The Problem with Golden Calves

16th Sunday after Pentecost (Lectionary 24C)

Sunday, August 29, 2010

Exodus 32:7-14

Psalm 51:1-10
1 Timothy 1:12-17
Luke 15:1-10

Preached by Vicar Anna C. Haugen

St. Luke Lutheran Church, Bloomsburg, PA

May the words of my mouth and the meditations of my heart be acceptable in your sight, O Lord.

Grace to you and peace from God our Father and the Lord Jesus Christ.

I have to confess, I’m a little envious of the Israelites.  Wouldn’t it be nice if our idols, the things that draw us away from God, were as easy to spot as a golden calf?  Imagine this: “Oh, that looks like fun, all the cool people are doing it, maybe I should—no, nope, they’ve got a golden calf, guess I’ll go do something else.”  Or how about this:  “Wow, that guy’s making some really good points.  I never thought about it that way, but that makes sense.  I guess I agree with—yowza, he’s got a golden calf.  I guess not.  Maybe I should take a more critical look at what he’s trying to do, because something’s not right here.”  Wouldn’t it be nice if it were that simple?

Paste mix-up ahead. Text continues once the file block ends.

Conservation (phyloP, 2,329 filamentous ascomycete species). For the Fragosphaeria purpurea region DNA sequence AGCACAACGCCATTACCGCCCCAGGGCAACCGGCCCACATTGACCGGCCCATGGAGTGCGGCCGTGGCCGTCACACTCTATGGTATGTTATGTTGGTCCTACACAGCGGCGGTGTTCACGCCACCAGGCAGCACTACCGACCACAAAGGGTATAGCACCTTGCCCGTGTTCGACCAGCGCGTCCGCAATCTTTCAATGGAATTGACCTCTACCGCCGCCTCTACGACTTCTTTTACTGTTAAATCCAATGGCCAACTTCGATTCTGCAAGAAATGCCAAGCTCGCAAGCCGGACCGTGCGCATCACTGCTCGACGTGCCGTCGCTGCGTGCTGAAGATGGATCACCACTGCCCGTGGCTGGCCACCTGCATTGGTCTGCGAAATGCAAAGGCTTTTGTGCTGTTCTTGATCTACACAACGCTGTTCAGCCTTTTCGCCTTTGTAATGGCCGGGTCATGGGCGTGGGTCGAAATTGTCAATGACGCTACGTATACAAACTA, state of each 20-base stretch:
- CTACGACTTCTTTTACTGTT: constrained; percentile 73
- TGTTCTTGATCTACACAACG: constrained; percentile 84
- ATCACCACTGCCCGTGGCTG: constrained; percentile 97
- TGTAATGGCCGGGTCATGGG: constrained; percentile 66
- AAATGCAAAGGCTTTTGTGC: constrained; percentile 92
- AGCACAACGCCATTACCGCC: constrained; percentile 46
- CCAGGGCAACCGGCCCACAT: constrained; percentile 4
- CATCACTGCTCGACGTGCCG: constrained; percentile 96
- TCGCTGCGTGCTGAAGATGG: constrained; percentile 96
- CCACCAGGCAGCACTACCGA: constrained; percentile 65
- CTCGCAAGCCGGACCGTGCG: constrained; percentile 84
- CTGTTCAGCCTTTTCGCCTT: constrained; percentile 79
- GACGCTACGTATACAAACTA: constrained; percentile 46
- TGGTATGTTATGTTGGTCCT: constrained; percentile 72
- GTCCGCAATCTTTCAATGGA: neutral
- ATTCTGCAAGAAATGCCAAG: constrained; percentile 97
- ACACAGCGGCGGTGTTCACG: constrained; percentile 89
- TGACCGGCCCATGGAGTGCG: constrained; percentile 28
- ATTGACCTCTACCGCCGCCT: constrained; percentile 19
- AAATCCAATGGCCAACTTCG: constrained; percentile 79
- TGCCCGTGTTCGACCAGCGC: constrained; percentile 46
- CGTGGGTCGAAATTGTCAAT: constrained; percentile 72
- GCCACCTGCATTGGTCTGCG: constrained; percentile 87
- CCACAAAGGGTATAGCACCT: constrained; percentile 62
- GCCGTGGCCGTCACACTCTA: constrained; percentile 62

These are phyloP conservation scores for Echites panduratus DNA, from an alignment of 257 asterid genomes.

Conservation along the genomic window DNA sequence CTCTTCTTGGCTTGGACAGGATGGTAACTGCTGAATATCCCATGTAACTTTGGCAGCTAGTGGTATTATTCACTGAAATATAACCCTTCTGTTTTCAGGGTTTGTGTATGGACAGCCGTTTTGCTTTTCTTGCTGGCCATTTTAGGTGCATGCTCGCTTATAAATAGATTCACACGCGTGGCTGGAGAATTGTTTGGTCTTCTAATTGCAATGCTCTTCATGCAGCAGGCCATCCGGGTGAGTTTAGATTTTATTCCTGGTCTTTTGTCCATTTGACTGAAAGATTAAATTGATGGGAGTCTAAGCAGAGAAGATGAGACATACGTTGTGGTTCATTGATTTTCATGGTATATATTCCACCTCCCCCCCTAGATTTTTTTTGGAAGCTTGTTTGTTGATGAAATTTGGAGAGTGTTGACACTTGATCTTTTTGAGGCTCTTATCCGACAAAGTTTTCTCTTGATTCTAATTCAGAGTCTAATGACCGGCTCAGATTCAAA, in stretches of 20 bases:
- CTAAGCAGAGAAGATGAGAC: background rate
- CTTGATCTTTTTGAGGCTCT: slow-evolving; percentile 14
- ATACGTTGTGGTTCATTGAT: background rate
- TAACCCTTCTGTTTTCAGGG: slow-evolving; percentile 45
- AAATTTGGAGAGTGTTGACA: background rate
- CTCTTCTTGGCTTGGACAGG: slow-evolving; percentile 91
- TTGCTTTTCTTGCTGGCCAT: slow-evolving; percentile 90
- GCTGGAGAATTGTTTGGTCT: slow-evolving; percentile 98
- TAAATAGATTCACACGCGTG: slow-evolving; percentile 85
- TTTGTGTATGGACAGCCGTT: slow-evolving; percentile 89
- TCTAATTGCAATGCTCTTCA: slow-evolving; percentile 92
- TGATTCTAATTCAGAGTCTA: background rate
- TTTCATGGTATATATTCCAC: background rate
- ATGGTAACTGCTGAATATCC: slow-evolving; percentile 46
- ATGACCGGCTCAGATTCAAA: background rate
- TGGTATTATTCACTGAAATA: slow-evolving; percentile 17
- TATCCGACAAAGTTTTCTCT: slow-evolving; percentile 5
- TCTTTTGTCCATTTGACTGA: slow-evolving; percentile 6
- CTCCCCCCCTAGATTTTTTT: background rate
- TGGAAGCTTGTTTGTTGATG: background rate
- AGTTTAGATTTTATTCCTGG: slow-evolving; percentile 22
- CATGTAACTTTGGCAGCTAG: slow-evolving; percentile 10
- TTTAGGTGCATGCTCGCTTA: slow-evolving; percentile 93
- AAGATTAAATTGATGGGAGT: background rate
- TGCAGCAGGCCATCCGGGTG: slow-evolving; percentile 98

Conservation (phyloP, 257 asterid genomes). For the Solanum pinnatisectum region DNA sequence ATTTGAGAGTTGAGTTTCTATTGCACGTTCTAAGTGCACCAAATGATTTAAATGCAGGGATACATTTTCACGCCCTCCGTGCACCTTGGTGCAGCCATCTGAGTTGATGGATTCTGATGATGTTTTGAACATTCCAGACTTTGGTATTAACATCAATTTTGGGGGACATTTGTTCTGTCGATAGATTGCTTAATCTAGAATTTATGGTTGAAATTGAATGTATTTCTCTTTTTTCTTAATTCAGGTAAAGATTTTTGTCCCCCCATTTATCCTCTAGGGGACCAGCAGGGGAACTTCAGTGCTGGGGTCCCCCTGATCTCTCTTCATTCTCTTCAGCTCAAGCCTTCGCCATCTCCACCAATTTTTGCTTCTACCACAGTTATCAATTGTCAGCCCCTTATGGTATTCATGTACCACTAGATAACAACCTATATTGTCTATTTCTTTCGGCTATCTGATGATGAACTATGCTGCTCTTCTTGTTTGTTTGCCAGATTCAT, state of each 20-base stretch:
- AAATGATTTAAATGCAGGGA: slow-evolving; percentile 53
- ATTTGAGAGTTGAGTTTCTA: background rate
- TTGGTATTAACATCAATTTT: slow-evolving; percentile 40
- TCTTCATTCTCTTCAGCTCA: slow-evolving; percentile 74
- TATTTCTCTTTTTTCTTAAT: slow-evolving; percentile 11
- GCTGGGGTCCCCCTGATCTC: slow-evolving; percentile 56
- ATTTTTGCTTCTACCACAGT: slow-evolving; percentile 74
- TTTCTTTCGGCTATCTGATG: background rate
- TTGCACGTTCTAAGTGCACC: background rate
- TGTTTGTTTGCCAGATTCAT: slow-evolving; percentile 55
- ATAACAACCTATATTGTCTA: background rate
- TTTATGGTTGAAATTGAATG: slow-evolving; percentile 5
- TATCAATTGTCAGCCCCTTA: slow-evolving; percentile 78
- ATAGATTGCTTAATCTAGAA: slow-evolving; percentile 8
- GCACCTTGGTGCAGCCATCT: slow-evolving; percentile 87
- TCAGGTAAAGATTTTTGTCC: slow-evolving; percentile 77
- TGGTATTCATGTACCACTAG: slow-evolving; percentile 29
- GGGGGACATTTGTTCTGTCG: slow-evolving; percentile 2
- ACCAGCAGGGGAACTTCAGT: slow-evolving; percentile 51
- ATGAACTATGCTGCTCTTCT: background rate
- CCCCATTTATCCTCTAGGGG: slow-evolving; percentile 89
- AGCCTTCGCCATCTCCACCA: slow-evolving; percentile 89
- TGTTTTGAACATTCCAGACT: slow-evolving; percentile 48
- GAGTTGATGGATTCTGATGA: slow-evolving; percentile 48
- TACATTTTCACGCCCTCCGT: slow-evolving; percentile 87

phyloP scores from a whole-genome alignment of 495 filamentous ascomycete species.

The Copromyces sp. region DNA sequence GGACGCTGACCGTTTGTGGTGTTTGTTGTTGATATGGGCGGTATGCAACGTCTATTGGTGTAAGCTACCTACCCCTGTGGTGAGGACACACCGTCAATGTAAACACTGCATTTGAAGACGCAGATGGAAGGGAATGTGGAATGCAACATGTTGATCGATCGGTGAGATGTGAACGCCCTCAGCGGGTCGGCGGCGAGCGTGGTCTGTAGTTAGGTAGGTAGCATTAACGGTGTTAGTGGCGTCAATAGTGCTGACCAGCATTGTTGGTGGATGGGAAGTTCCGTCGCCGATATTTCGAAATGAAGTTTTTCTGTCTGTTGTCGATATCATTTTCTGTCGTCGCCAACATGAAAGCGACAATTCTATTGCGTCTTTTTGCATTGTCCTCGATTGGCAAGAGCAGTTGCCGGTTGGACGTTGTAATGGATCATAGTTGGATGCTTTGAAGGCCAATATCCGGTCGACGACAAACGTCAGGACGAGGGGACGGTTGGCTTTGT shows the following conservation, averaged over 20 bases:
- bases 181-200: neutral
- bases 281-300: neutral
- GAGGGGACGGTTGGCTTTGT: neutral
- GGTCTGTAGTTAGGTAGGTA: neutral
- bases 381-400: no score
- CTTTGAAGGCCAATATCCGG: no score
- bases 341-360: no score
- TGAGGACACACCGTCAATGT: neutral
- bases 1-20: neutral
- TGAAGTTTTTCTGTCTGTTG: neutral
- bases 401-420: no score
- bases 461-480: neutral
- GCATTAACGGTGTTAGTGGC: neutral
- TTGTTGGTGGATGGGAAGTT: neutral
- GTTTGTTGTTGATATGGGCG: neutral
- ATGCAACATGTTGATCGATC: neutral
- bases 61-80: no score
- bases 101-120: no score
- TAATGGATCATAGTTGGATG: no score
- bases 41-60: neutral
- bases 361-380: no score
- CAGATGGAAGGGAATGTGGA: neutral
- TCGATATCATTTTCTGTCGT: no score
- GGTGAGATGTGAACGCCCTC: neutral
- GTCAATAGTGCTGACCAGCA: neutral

On the other hand, even the golden calf itself wasn’t really that simple for the Israelites.  After all, they didn’t see anything wrong with it—in fact, they demanded that Aaron make it!  Even though they’d just sworn to follow the Ten Commandments a few chapters earlier, here they are making an idol.  Why would they do that?

They were scared—they’d left behind everything they knew, and were in the middle of a wilderness, with basic necessities like food and water scarce and sometimes nowhere to be found.  Their leader, Moses, the one with the direct line to God, had disappeared up the mountain.  They wanted a tangible representative of God, proof that God was with them.  So they made one.  And Aaron was very clear, the calf was meant to represent their God, the God who led them out of Egypt and talked to Moses.  It wasn’t like they’d decided to start worshipping Egyptian gods, or the gods of the peoples living around them—all they did was make a symbol to set at the center while Moses was away.  So why was God so angry that he wanted to destroy his own people?  What was so bad about it?  What made the calf the straw that almost broke the camel’s back?  It wasn’t like the Israelites had never sinned before!